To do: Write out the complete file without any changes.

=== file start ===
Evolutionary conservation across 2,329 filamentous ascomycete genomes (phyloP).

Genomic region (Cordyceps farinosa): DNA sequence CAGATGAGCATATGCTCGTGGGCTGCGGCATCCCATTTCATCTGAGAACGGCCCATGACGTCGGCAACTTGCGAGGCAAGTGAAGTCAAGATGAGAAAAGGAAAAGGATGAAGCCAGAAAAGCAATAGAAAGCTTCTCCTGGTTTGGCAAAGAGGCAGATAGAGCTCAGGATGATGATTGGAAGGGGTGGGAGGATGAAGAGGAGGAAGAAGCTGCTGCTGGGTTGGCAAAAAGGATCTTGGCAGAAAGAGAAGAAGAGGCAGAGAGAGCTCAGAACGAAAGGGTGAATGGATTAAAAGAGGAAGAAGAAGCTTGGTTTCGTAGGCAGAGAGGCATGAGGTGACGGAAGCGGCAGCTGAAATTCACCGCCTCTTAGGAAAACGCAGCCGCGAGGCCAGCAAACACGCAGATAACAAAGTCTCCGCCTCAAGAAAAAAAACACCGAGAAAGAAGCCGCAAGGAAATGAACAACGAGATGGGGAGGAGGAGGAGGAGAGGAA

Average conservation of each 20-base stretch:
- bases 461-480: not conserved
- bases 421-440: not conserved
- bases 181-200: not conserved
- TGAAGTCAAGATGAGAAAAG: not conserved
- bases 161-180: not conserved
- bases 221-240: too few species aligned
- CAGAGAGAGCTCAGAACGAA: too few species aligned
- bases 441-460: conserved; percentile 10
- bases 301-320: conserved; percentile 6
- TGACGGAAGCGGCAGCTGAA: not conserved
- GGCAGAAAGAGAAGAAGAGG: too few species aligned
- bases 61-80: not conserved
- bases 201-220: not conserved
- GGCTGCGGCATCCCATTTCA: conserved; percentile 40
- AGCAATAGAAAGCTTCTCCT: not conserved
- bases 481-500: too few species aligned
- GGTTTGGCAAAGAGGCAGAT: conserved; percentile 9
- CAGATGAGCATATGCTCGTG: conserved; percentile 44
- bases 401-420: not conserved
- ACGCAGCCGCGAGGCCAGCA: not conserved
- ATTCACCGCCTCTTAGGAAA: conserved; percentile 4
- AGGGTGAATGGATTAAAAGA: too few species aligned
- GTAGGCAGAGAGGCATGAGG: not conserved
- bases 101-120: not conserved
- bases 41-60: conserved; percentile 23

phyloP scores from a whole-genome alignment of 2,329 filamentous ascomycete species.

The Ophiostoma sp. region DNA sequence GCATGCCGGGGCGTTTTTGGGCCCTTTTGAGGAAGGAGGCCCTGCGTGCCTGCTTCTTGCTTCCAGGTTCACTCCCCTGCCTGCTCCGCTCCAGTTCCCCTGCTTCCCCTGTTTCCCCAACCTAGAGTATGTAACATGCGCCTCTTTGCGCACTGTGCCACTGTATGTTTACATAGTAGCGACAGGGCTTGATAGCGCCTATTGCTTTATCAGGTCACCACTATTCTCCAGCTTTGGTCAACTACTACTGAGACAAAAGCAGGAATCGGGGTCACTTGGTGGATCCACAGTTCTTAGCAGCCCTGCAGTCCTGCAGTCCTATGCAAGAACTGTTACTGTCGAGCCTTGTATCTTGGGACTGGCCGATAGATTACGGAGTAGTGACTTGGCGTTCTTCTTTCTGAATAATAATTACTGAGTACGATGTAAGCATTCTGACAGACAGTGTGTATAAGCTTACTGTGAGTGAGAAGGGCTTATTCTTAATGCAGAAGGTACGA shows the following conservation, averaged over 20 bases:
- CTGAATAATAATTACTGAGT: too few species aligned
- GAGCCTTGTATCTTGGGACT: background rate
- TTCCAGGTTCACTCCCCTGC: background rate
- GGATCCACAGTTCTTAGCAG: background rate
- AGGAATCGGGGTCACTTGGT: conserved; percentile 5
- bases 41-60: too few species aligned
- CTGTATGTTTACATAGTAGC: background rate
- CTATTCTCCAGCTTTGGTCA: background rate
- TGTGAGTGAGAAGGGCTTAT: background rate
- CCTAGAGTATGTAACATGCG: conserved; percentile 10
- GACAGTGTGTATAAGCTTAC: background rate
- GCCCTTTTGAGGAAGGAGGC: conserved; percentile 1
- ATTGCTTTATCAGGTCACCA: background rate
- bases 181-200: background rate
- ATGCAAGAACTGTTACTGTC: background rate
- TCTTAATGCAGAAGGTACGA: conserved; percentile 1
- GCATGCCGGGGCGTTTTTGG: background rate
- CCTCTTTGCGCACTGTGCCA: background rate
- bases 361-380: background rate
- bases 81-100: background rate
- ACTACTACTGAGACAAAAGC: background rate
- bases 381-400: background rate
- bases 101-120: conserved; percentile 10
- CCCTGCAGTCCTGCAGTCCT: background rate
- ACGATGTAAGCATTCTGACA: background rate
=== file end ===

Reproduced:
Evolutionary conservation across 2,329 filamentous ascomycete genomes (phyloP).

Genomic region (Cordyceps farinosa): DNA sequence CAGATGAGCATATGCTCGTGGGCTGCGGCATCCCATTTCATCTGAGAACGGCCCATGACGTCGGCAACTTGCGAGGCAAGTGAAGTCAAGATGAGAAAAGGAAAAGGATGAAGCCAGAAAAGCAATAGAAAGCTTCTCCTGGTTTGGCAAAGAGGCAGATAGAGCTCAGGATGATGATTGGAAGGGGTGGGAGGATGAAGAGGAGGAAGAAGCTGCTGCTGGGTTGGCAAAAAGGATCTTGGCAGAAAGAGAAGAAGAGGCAGAGAGAGCTCAGAACGAAAGGGTGAATGGATTAAAAGAGGAAGAAGAAGCTTGGTTTCGTAGGCAGAGAGGCATGAGGTGACGGAAGCGGCAGCTGAAATTCACCGCCTCTTAGGAAAACGCAGCCGCGAGGCCAGCAAACACGCAGATAACAAAGTCTCCGCCTCAAGAAAAAAAACACCGAGAAAGAAGCCGCAAGGAAATGAACAACGAGATGGGGAGGAGGAGGAGGAGAGGAA

Average conservation of each 20-base stretch:
- bases 461-480: not conserved
- bases 421-440: not conserved
- bases 181-200: not conserved
- TGAAGTCAAGATGAGAAAAG: not conserved
- bases 161-180: not conserved
- bases 221-240: too few species aligned
- CAGAGAGAGCTCAGAACGAA: too few species aligned
- bases 441-460: conserved; percentile 10
- bases 301-320: conserved; percentile 6
- TGACGGAAGCGGCAGCTGAA: not conserved
- GGCAGAAAGAGAAGAAGAGG: too few species aligned
- bases 61-80: not conserved
- bases 201-220: not conserved
- GGCTGCGGCATCCCATTTCA: conserved; percentile 40
- AGCAATAGAAAGCTTCTCCT: not conserved
- bases 481-500: too few species aligned
- GGTTTGGCAAAGAGGCAGAT: conserved; percentile 9
- CAGATGAGCATATGCTCGTG: conserved; percentile 44
- bases 401-420: not conserved
- ACGCAGCCGCGAGGCCAGCA: not conserved
- ATTCACCGCCTCTTAGGAAA: conserved; percentile 4
- AGGGTGAATGGATTAAAAGA: too few species aligned
- GTAGGCAGAGAGGCATGAGG: not conserved
- bases 101-120: not conserved
- bases 41-60: conserved; percentile 23

phyloP scores from a whole-genome alignment of 2,329 filamentous ascomycete species.

The Ophiostoma sp. region DNA sequence GCATGCCGGGGCGTTTTTGGGCCCTTTTGAGGAAGGAGGCCCTGCGTGCCTGCTTCTTGCTTCCAGGTTCACTCCCCTGCCTGCTCCGCTCCAGTTCCCCTGCTTCCCCTGTTTCCCCAACCTAGAGTATGTAACATGCGCCTCTTTGCGCACTGTGCCACTGTATGTTTACATAGTAGCGACAGGGCTTGATAGCGCCTATTGCTTTATCAGGTCACCACTATTCTCCAGCTTTGGTCAACTACTACTGAGACAAAAGCAGGAATCGGGGTCACTTGGTGGATCCACAGTTCTTAGCAGCCCTGCAGTCCTGCAGTCCTATGCAAGAACTGTTACTGTCGAGCCTTGTATCTTGGGACTGGCCGATAGATTACGGAGTAGTGACTTGGCGTTCTTCTTTCTGAATAATAATTACTGAGTACGATGTAAGCATTCTGACAGACAGTGTGTATAAGCTTACTGTGAGTGAGAAGGGCTTATTCTTAATGCAGAAGGTACGA shows the following conservation, averaged over 20 bases:
- CTGAATAATAATTACTGAGT: too few species aligned
- GAGCCTTGTATCTTGGGACT: background rate
- TTCCAGGTTCACTCCCCTGC: background rate
- GGATCCACAGTTCTTAGCAG: background rate
- AGGAATCGGGGTCACTTGGT: conserved; percentile 5
- bases 41-60: too few species aligned
- CTGTATGTTTACATAGTAGC: background rate
- CTATTCTCCAGCTTTGGTCA: background rate
- TGTGAGTGAGAAGGGCTTAT: background rate
- CCTAGAGTATGTAACATGCG: conserved; percentile 10
- GACAGTGTGTATAAGCTTAC: background rate
- GCCCTTTTGAGGAAGGAGGC: conserved; percentile 1
- ATTGCTTTATCAGGTCACCA: background rate
- bases 181-200: background rate
- ATGCAAGAACTGTTACTGTC: background rate
- TCTTAATGCAGAAGGTACGA: conserved; percentile 1
- GCATGCCGGGGCGTTTTTGG: background rate
- CCTCTTTGCGCACTGTGCCA: background rate
- bases 361-380: background rate
- bases 81-100: background rate
- ACTACTACTGAGACAAAAGC: background rate
- bases 381-400: background rate
- bases 101-120: conserved; percentile 10
- CCCTGCAGTCCTGCAGTCCT: background rate
- ACGATGTAAGCATTCTGACA: background rate